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A child is said to have failure to thrive when they don’t meet recognized standards of growth. According to Kids Health, failure to thrive isn’t a disease or disorder. Instead, it describes a situation in which a child is undernourished and either doesn’t receive or is unable to process enough calories. An example of failure to thrive (FTT) would be a child who is persistently below the standard weight range for their developmental stage. Typically, a doctor will diagnose failure to thrive during a child’s infant years.
A doctor determines a child’s ideal weight by comparing their weight, age, and gender to national averages. Children who fail to thrive usually fall well below their ideal weight. A child may also be diagnosed with FTT if their growth rate in terms of height stalls when it should be on an upward trend.
Ask your doctor for a chart that lists ideal height and weight ranges for children to help monitor your child’s development. The U.S. Centers for Disease Control and Prevention (CDC) also offer a chart that you can use as a reference.
Risk factors for a child failing to thrive include underlying conditions, such as:
Children who have serious medical problems during the early years of their life can develop FTT. Children who are born prematurely and have low birth weight may also fail to thrive.
Other risk factors include:
Generally, an affected child’s weight falls below the 3rd percentile on standard growth charts. A change in the rate of growth, rather than specific numbers, is also an indicator. For example, if your child has been growing well, but their growth stagnates, they may have FTT.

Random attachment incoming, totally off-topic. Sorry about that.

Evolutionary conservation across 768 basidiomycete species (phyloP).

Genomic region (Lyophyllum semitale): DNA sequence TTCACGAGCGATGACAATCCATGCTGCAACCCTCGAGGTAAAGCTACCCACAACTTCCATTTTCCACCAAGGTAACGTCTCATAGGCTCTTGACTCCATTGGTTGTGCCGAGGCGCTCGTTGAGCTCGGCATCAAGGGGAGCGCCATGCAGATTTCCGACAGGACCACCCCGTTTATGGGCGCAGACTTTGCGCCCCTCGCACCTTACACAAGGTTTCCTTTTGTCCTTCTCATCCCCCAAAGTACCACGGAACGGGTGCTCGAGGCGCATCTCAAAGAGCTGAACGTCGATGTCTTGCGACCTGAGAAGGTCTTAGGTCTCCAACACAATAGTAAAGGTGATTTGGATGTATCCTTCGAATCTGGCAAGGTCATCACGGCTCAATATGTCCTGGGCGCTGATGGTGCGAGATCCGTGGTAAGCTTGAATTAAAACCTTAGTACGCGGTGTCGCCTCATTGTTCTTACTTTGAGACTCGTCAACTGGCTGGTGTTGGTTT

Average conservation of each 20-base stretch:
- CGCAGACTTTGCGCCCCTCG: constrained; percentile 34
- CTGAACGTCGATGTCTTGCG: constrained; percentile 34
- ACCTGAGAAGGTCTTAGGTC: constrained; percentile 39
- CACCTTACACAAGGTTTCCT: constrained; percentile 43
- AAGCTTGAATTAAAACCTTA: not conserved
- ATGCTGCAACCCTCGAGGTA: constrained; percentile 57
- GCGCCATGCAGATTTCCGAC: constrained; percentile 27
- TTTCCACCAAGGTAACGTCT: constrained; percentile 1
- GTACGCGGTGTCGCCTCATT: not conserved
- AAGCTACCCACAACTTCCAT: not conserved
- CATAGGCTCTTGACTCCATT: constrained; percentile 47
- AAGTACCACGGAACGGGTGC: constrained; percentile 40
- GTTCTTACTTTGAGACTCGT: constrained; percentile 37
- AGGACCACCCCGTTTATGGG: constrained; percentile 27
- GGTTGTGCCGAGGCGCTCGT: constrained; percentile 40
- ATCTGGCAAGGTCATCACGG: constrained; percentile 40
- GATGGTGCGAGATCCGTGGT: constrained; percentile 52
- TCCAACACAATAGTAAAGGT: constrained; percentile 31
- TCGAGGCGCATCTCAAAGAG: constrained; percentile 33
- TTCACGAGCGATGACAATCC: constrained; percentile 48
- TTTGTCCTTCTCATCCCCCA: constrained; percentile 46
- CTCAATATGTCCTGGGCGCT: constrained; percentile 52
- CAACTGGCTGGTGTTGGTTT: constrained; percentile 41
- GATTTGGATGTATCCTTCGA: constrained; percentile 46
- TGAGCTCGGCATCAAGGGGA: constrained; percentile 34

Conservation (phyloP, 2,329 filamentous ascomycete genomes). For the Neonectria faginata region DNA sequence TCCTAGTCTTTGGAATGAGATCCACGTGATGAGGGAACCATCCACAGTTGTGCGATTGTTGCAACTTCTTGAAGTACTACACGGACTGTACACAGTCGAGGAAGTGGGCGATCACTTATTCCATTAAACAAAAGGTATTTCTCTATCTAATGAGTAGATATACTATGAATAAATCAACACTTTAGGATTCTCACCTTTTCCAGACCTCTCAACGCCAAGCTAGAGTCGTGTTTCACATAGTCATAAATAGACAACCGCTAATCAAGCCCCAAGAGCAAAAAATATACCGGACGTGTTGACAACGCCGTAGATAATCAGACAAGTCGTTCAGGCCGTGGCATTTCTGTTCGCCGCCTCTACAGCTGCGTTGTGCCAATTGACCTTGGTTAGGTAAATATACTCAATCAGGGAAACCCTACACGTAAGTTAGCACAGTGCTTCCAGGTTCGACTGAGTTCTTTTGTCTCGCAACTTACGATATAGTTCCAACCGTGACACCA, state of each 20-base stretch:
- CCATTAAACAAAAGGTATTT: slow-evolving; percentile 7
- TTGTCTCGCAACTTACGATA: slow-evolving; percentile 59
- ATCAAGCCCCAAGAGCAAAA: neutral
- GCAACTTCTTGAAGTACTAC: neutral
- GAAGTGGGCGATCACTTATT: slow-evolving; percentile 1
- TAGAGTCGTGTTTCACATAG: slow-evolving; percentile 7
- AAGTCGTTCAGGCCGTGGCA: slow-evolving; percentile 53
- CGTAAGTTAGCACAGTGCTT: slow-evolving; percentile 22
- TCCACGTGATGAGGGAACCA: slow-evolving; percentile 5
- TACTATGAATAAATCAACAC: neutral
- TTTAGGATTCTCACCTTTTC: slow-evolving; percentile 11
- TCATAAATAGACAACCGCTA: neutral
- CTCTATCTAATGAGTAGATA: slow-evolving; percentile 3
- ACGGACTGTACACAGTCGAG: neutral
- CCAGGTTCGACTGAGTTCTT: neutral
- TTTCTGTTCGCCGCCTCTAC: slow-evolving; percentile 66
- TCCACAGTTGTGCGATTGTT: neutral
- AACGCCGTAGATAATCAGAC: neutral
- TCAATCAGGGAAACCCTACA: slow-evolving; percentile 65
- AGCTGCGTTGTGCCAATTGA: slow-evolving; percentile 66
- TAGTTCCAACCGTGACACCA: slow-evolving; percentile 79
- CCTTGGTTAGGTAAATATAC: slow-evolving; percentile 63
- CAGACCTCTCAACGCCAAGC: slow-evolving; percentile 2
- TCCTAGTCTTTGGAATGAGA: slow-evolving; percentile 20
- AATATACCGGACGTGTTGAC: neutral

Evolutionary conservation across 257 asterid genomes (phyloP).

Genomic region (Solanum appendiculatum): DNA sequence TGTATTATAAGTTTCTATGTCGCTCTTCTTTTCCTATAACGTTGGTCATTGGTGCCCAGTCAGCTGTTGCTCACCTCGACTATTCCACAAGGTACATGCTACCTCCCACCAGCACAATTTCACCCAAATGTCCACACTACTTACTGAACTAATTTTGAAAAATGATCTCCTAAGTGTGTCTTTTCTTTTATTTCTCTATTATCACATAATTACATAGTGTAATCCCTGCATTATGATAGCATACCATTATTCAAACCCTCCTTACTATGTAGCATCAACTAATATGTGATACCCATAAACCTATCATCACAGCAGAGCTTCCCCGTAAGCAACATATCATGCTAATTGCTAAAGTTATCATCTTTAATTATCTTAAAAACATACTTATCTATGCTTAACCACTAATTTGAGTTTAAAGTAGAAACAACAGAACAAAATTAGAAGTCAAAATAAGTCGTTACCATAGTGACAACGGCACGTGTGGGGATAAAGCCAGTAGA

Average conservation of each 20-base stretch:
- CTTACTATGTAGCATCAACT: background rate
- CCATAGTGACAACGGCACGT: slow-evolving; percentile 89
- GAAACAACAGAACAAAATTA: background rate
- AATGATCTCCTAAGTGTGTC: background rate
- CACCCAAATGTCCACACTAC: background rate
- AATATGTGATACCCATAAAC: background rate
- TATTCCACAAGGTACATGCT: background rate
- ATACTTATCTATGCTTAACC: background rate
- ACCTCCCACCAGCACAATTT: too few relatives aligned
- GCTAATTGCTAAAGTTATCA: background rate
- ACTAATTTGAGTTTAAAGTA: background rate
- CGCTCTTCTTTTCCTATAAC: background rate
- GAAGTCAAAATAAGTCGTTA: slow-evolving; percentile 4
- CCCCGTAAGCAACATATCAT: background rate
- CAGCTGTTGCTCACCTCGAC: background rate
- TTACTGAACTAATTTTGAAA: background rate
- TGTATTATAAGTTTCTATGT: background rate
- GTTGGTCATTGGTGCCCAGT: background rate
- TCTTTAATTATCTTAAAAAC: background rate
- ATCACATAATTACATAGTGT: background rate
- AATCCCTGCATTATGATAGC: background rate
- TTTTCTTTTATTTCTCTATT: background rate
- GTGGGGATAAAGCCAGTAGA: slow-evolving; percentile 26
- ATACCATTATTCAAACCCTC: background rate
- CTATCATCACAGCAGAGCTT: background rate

Your child may have an unsteady rate of growth. Some children who fail to thrive exhibit the following symptoms:
Regular checkups can prevent failure to thrive. These should begin during your pregnancy and continue through adulthood. Your doctor should regularly plot your child’s growth on growth charts.
A child with FTT may be small compared to other children of the same age and gender. Their growth pattern may not be steady. Have regular checkups with a pediatrician to get the most accurate analysis of your child’s growth.
Because failure to thrive can lead to permanent mental, emotional, and physical delays, it’s important to have regular checkups so that doctors can monitor your child’s health.
Tests can assess the effects of FTT on your child’s health and growth. These may include:
Caregivers may need counseling if the doctor suspects that unhealthy practices in the family are a cause.
Treatment options vary depending on:
Some cases of failure to thrive may be resolvable once a doctor treats the underlying condition. If FTT requires further care, the child’s doctor may prescribe nutritional supplements or a special diet.
When FTT has a connection to problems at home, your doctor may consult social services. Hospital care, including the use of feeding tubes, can provide extra nourishment in cases of severe FTT.
After your child’s growth has reached normal levels, they may need help to keep physical and mental growth on track. Physical therapists, speech therapists, occupational therapists, dietitians, and other specialists may be able to help your child.
If your child receives treatment for FTT early, they should be able to grow normally, barring any serious medical issues. Failure to thrive that’s not treated can result in long-term complications, including learning disabilities, emotional problems, and short stature.
If you notice that your child is having difficulty eating, consult your doctor right away. If you become frustrated and begin to feel stress, your child may perceive your feelings and feel more anxiety about eating. Talking to a doctor early on can alleviate your fears and get your child on the road to proper health and nutrition.
Written by: Marissa Selner
Medically reviewed on: Jan 27, 2017: Graham Rogers, MD
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